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TRAIL signals through the ubiquitin ligase MID1 to promote pulmonary fibrosis
BMC Pulmonary Medicinevolume 19, Article number: 31 (2019)
Tumour necrosis factor-related apoptosis-inducing ligand (TRAIL) has previously been demonstrated to play a pro-inflammatory role in allergic airways disease and COPD through the upregulation of the E3 ubiquitin ligase MID1 and the subsequent deactivation of protein phosphatase 2A (PP2A).
Biopsies were taken from eight IPF patients presenting to the Second Affiliated Hospital of Jilin University, China between January 2013 and February 2014 with control samples obtained from resected lung cancers. Serum TRAIL, MID1 protein and PP2A activity in biopsies, and patients’ lung function were measured. Wild type and TRAIL deficient Tnfsf10−/− BALB/c mice were administered bleomycin to induce fibrosis and some groups were treated with the FTY720 analogue AAL(s) to activate PP2A. Mouse fibroblasts were treated with recombinant TRAIL and fibrotic responses were assessed.
TRAIL in serum and MID1 protein levels in biopsies from IPF patients were increased compared to controls. MID1 levels were inversely associated while PP2A activity levels correlated with DLco. Tnfsf10−/− and mice treated with the PP2A activator AAL(s) were largely protected against bleomycin-induced reductions in lung function and fibrotic changes. Addition of recombinant TRAIL to mouse fibroblasts in-vitro increased collagen production which was reversed by PP2A activation with AAL(s).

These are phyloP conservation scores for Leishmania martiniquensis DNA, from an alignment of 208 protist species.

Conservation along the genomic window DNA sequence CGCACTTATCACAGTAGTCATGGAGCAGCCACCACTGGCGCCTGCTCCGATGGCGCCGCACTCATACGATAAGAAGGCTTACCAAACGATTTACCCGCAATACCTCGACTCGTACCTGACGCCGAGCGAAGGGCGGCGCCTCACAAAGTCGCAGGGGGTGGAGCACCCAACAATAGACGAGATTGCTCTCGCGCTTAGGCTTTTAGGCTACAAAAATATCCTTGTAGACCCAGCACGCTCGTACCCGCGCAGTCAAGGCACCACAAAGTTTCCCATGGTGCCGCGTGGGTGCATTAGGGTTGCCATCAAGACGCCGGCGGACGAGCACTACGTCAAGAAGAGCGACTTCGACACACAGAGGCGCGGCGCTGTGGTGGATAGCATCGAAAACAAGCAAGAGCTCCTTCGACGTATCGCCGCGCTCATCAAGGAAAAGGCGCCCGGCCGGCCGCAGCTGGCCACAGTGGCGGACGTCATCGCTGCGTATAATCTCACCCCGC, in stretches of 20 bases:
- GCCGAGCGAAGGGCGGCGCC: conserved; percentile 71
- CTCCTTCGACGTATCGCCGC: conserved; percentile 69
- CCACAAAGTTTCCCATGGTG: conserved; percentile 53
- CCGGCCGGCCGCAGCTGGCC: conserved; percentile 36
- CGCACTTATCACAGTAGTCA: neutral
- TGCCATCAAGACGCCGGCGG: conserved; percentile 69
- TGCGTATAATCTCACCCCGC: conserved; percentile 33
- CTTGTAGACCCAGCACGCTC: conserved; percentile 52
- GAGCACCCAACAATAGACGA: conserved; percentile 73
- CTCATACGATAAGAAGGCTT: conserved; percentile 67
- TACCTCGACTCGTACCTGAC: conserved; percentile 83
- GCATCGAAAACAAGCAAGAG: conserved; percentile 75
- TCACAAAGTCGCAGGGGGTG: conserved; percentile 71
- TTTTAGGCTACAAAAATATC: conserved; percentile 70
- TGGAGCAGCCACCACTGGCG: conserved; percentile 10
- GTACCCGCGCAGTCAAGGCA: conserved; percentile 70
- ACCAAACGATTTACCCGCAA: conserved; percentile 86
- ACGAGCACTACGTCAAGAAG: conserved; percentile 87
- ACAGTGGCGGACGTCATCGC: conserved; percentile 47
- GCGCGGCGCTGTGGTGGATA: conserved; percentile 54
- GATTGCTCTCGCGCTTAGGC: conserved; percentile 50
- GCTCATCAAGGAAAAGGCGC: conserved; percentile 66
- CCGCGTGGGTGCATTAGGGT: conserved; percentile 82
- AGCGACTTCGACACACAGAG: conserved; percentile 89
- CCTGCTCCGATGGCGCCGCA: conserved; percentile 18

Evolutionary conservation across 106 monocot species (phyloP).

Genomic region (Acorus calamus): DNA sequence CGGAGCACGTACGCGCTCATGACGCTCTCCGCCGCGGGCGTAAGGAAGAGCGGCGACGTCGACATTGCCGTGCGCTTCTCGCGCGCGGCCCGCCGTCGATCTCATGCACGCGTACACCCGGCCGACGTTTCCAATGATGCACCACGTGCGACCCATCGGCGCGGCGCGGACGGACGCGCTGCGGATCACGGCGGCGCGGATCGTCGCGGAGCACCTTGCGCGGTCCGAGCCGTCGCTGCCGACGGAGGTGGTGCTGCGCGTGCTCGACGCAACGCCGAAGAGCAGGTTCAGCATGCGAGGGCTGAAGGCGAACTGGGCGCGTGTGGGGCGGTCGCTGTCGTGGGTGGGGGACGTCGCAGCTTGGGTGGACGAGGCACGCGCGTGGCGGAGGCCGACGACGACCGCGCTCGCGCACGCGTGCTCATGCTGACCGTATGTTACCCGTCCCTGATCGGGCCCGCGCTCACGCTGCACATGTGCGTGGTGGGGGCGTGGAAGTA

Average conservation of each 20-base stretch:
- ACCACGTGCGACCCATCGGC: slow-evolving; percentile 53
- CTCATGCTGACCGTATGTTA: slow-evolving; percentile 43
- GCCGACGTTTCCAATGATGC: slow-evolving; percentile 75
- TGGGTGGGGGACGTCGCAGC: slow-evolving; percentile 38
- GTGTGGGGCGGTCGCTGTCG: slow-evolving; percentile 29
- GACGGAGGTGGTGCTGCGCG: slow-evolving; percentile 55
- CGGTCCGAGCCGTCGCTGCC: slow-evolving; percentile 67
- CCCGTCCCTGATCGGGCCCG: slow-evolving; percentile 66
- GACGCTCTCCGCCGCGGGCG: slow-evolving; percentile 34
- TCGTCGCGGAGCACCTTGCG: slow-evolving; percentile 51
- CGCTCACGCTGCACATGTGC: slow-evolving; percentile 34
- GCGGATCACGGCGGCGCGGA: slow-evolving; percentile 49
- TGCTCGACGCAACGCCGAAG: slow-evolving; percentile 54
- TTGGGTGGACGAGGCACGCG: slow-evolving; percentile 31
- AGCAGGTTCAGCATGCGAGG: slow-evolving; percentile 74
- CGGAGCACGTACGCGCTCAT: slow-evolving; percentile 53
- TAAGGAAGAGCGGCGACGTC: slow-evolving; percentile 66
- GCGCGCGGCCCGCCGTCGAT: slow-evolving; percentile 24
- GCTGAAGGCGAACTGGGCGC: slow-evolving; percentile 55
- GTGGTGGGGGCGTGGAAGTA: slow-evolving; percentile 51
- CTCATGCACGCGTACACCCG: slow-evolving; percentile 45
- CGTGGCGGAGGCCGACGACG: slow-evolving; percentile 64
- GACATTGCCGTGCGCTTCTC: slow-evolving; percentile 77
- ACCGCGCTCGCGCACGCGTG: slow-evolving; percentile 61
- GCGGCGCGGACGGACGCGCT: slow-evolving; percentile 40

TRAIL signalling through MID1 deactivates PP2A and promotes fibrosis with corresponding lung function decline. This may provide novel therapeutic targets for IPF.
Idiopathic pulmonary fibrosis (IPF) is the most common form of the idiopathic interstitial lung disorders accounting for 50–60% of cases . There is marked heterogeneity in the histopathological findings, radiological profiles, treatment responsiveness and the rate of disease progression across individuals diagnosed with IPF. This is thought to be due to the complexity of the interplay between environmental and endogenous factors and the multiplicity of co-activated pathogenic pathways that have been demonstrated to underpin this disease .
IPF consistently clinically manifests as chronic and progressive exertional dyspnoea and dry cough of gradual onset as a result of restrictive ventilation impairment and respiratory failure . Current medical interventions for IPF are either supportive therapy (oxygen therapy) or lung transplantation, and few effective pharmacological therapies are available for its treatment. IPF has a poor prognosis with a median survival of 3 years and a 5 year survival rate of 45% . The traditional concept of IPF pathogenesis was that the initial event is an inflammatory process characterised by infiltration of inflammatory cells such as macrophages, lymphocytes and neutrophils in the alveoli (alveolitis). Inflammation was believed to lead to recruitment of fibroblasts and myofibroblasts and finally to collagen formation and irreversible fibrosis. However, clinical trials of drugs inhibiting an underpinning inflammatory process such as Etanercept, a TNF-α antagonist, have consistently failed to show any efficacy in slowing disease progression . In contrast, antifibrotic drugs such as nintedanib and pirfenidone have been demonstrated to slow disease progression and have recently been approved for use in treatment of IPF in the USA and Europe [5, 6]. Thus, the current consensus is that IPF is a primary epithelial and fibroblastic disease, and pro-inflammatory and inflammatory mediators are involved in the epithelial-dependent fibrotic pathway.